“We planned this celebration for a year,” said Alex’s father, Vicente. 


Keily Esquivel helped Alex choreograph two dances for the party. One dance stuck close to Alex’s theme of Mexican folklore, complete with traditional, colorful dresses. The other was a more modern studio dance with young ladies decked out in sparkling skirts and crop tops.

“We worked on the dances for about four months,” Keily said. “The best part of the whole day is the dances. It is tradition.”

Alex’s day was made better with the help of her extended family. 

Her cousin Yvonne did her makeup for the big day. 

Another cousin, Lizeth, Keily and Alex’s sister, Danya, worked on the dances – including a special dance with Danya and Alex together.

Alex’s many godparents provided items and services throughout the day, by providing the cake and other essentials, Alex said. 

“Your godparents will support you through it all,” she said. “They will be with you all your life. On this day, they can provide things like the cake or other things.”

Traditional gifts

Quinceaneras are rich in history and tradition. Each celebration is unique to the young woman, her family and beliefs. 

Each quinceanera calls for a variety of essential and traditional accessories. They include:

• a tiara to symbolize her being a princess before God. 

• a scepter to symbolize her taking on adult roles as well as the authority that goes with her new position in the family and society.

• Bible or prayer book as a resource to keep the word of God in her life.

• Rosary beads.

• bouquet used during a Catholic Mass to place at the Altar of the Virgin Maria as a gift of thanksgiving.

• Quinceanera doll used to hold ribbons with the woman’s name and date of her birth printed on them.

• pillows are given for kneeling during the service, to carry her new shoes and one for the tiara she receives.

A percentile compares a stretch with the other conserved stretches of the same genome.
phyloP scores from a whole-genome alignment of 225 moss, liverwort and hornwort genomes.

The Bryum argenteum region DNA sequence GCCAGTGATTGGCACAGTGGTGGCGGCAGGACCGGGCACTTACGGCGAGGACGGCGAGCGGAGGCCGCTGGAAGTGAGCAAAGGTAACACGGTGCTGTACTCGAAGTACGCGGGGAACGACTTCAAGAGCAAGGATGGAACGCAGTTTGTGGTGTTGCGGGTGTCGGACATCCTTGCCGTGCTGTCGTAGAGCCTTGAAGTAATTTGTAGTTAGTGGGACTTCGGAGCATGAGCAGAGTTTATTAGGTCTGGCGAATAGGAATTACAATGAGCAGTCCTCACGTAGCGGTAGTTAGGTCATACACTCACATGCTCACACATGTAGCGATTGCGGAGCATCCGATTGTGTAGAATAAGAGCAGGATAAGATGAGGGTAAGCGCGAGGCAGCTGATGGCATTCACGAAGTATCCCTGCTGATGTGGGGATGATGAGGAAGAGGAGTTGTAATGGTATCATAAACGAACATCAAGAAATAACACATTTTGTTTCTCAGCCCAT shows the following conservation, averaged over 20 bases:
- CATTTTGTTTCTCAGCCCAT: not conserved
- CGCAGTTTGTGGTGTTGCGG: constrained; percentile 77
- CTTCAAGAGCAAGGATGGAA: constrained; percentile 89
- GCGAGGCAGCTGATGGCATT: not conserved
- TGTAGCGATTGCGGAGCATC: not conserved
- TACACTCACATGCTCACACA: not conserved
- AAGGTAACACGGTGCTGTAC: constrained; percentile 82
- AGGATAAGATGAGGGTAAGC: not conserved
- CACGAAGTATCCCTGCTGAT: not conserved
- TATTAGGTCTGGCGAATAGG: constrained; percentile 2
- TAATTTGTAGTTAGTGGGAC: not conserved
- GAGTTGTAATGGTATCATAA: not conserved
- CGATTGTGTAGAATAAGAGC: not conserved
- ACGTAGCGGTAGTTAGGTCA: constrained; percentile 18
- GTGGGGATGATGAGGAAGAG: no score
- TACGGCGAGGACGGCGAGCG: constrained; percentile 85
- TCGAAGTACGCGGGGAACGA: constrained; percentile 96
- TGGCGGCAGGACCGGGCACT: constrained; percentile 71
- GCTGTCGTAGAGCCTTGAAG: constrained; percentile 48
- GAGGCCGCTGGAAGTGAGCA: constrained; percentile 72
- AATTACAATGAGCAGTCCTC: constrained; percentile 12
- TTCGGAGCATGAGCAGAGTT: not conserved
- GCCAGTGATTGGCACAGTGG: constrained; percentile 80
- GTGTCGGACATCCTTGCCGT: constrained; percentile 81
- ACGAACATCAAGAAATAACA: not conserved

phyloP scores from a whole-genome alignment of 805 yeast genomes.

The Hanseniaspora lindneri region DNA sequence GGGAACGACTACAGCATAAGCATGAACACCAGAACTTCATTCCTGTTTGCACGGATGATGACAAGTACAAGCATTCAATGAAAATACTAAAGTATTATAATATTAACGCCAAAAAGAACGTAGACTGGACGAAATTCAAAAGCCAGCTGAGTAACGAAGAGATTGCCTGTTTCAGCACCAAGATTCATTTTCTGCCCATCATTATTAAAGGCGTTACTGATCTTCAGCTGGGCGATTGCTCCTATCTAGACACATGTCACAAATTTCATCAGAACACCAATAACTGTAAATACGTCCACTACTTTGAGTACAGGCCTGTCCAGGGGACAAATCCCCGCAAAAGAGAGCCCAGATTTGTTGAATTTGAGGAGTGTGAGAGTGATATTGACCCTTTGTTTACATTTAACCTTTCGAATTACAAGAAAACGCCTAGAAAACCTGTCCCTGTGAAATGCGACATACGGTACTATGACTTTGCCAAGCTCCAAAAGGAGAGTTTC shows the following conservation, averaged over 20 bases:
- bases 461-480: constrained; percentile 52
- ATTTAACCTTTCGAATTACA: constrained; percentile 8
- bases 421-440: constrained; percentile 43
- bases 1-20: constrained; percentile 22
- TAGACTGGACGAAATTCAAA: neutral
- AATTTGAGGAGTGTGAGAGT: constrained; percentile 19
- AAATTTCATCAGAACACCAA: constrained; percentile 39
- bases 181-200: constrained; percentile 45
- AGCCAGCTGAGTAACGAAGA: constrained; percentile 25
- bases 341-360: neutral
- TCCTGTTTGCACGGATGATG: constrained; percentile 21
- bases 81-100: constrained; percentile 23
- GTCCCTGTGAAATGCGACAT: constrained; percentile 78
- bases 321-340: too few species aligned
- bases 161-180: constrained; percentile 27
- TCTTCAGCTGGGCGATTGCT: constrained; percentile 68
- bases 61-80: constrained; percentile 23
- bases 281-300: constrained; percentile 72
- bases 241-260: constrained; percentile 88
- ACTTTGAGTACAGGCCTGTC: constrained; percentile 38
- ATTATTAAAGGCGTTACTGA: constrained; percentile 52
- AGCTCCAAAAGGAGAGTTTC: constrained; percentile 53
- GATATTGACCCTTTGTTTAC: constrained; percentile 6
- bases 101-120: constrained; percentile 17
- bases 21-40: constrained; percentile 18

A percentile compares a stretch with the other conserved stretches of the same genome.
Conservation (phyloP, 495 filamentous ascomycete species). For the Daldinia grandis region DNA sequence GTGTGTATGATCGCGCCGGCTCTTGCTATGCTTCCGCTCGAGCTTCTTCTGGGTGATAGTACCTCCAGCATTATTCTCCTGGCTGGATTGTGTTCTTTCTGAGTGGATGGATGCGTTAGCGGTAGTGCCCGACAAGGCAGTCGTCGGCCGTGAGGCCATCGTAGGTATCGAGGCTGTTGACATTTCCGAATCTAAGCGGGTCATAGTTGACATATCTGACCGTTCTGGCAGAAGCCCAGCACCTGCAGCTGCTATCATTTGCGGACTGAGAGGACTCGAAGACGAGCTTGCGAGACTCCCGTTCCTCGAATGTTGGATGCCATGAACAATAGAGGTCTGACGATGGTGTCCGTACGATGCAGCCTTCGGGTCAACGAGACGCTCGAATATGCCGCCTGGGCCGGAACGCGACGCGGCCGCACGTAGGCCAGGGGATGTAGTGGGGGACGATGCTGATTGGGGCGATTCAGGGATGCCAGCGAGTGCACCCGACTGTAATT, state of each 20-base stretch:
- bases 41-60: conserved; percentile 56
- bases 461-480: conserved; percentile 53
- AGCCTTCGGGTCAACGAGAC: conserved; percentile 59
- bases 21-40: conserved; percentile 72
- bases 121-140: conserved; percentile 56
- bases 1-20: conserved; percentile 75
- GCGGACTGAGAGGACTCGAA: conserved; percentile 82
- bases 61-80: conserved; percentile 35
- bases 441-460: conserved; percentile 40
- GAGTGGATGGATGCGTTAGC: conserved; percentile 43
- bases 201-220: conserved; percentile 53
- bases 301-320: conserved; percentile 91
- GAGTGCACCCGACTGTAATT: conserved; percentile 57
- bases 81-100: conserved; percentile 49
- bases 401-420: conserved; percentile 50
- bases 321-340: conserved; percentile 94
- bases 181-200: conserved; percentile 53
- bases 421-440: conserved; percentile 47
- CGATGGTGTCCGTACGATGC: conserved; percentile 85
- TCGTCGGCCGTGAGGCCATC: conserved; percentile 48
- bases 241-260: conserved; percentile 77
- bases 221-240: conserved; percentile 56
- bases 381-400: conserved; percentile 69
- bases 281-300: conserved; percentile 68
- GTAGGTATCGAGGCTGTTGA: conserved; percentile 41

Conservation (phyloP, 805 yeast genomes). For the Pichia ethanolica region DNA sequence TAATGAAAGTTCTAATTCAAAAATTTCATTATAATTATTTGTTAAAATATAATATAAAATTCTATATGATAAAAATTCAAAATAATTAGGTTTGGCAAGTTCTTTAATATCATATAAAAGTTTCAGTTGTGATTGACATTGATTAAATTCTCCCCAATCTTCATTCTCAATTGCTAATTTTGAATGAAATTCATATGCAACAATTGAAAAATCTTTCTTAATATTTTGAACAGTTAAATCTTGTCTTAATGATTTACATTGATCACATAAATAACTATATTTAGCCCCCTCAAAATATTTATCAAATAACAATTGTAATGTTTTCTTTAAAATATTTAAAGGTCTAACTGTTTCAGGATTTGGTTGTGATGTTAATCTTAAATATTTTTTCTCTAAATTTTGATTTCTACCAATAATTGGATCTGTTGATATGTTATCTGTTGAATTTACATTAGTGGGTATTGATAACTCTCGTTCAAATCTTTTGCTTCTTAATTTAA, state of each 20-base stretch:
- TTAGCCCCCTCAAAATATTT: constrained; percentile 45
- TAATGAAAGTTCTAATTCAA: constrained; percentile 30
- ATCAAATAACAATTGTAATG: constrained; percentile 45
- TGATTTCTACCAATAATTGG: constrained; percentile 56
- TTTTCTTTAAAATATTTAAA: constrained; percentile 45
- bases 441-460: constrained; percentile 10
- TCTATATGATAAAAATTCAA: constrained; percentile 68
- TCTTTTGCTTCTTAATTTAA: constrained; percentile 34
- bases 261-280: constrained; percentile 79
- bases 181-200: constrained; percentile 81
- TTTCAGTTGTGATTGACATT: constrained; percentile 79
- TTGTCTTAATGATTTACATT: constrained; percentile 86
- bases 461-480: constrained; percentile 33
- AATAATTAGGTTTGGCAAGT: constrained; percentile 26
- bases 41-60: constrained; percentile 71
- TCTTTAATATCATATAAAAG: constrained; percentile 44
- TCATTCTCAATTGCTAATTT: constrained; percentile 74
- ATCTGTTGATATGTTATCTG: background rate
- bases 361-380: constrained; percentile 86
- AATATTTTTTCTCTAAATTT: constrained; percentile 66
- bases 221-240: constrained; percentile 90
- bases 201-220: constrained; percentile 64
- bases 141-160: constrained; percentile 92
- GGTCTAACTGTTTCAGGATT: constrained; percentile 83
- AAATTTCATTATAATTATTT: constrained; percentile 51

The young woman also chooses an elaborate and highly decorated gown for the day. Alex ultimately chose a dress in a deep, vibrant green shade.

“I thought I wanted a red dress at first,” Alex said. “But the green one was the second one I tried on.”

The dress was worn with matching tiara, necklace, ring and bracelet, all given as gifts to her by her family. 

Gowns can cost hundreds or thousands of dollars, depending on how elaborate they are, the length of the train, and if it comes with accessories such as a matching cape. 

Dresses are ordered months in advance. 

“They are usually corset backed to make fitting easier,” Alex said. “But you still have to find one you like and get it ordered. It takes time to prepare.”

(2) comments


Beautifully done, Elizabeth! Thank you for sharing our Hispanic culture with your readers in Alabama - it never fails to thrill me to see what isn't considered unusual her in Texas get a spotlight elsewhere. Ya done good, kiddo!


Thanks for sharing this I paid for everything and bought everything for my oldest 2 years ago I spent over 15,000 we didn't use God parents for anything but it most definitely means everything to a young woman